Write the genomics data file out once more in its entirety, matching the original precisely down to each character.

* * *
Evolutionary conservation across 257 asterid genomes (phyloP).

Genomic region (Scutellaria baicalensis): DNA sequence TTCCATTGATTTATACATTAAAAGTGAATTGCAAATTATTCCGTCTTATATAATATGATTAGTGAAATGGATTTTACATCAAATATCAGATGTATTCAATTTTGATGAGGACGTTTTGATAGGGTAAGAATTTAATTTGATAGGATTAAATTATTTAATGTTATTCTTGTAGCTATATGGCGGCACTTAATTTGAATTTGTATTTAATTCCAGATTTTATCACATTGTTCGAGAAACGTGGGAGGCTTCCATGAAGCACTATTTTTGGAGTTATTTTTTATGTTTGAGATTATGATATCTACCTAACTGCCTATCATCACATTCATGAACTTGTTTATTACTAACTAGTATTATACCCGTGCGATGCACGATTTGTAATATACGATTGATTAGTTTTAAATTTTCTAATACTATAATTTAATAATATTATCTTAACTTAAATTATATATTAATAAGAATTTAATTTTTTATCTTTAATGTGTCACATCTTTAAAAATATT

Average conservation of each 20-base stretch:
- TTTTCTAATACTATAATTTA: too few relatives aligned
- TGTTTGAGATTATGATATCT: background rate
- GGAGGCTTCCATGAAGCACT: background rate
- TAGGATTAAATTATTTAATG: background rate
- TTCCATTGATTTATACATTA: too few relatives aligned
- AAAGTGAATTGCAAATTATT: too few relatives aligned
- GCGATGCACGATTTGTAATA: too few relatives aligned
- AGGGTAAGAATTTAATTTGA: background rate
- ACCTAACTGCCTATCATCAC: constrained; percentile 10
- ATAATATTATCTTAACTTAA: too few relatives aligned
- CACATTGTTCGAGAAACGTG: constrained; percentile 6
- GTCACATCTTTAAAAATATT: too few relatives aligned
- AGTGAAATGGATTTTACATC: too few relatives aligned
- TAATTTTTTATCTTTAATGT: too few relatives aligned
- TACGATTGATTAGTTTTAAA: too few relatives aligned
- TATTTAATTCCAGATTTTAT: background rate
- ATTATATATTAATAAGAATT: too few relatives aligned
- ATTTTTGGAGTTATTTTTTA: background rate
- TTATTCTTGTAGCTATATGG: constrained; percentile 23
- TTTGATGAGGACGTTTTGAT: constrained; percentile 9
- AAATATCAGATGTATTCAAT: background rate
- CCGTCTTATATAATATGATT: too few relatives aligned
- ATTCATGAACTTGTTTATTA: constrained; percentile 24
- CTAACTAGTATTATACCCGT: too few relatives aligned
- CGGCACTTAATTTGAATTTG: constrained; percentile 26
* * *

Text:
Evolutionary conservation across 257 asterid genomes (phyloP).

Genomic region (Scutellaria baicalensis): DNA sequence TTCCATTGATTTATACATTAAAAGTGAATTGCAAATTATTCCGTCTTATATAATATGATTAGTGAAATGGATTTTACATCAAATATCAGATGTATTCAATTTTGATGAGGACGTTTTGATAGGGTAAGAATTTAATTTGATAGGATTAAATTATTTAATGTTATTCTTGTAGCTATATGGCGGCACTTAATTTGAATTTGTATTTAATTCCAGATTTTATCACATTGTTCGAGAAACGTGGGAGGCTTCCATGAAGCACTATTTTTGGAGTTATTTTTTATGTTTGAGATTATGATATCTACCTAACTGCCTATCATCACATTCATGAACTTGTTTATTACTAACTAGTATTATACCCGTGCGATGCACGATTTGTAATATACGATTGATTAGTTTTAAATTTTCTAATACTATAATTTAATAATATTATCTTAACTTAAATTATATATTAATAAGAATTTAATTTTTTATCTTTAATGTGTCACATCTTTAAAAATATT

Average conservation of each 20-base stretch:
- TTTTCTAATACTATAATTTA: too few relatives aligned
- TGTTTGAGATTATGATATCT: background rate
- GGAGGCTTCCATGAAGCACT: background rate
- TAGGATTAAATTATTTAATG: background rate
- TTCCATTGATTTATACATTA: too few relatives aligned
- AAAGTGAATTGCAAATTATT: too few relatives aligned
- GCGATGCACGATTTGTAATA: too few relatives aligned
- AGGGTAAGAATTTAATTTGA: background rate
- ACCTAACTGCCTATCATCAC: constrained; percentile 10
- ATAATATTATCTTAACTTAA: too few relatives aligned
- CACATTGTTCGAGAAACGTG: constrained; percentile 6
- GTCACATCTTTAAAAATATT: too few relatives aligned
- AGTGAAATGGATTTTACATC: too few relatives aligned
- TAATTTTTTATCTTTAATGT: too few relatives aligned
- TACGATTGATTAGTTTTAAA: too few relatives aligned
- TATTTAATTCCAGATTTTAT: background rate
- ATTATATATTAATAAGAATT: too few relatives aligned
- ATTTTTGGAGTTATTTTTTA: background rate
- TTATTCTTGTAGCTATATGG: constrained; percentile 23
- TTTGATGAGGACGTTTTGAT: constrained; percentile 9
- AAATATCAGATGTATTCAAT: background rate
- CCGTCTTATATAATATGATT: too few relatives aligned
- ATTCATGAACTTGTTTATTA: constrained; percentile 24
- CTAACTAGTATTATACCCGT: too few relatives aligned
- CGGCACTTAATTTGAATTTG: constrained; percentile 26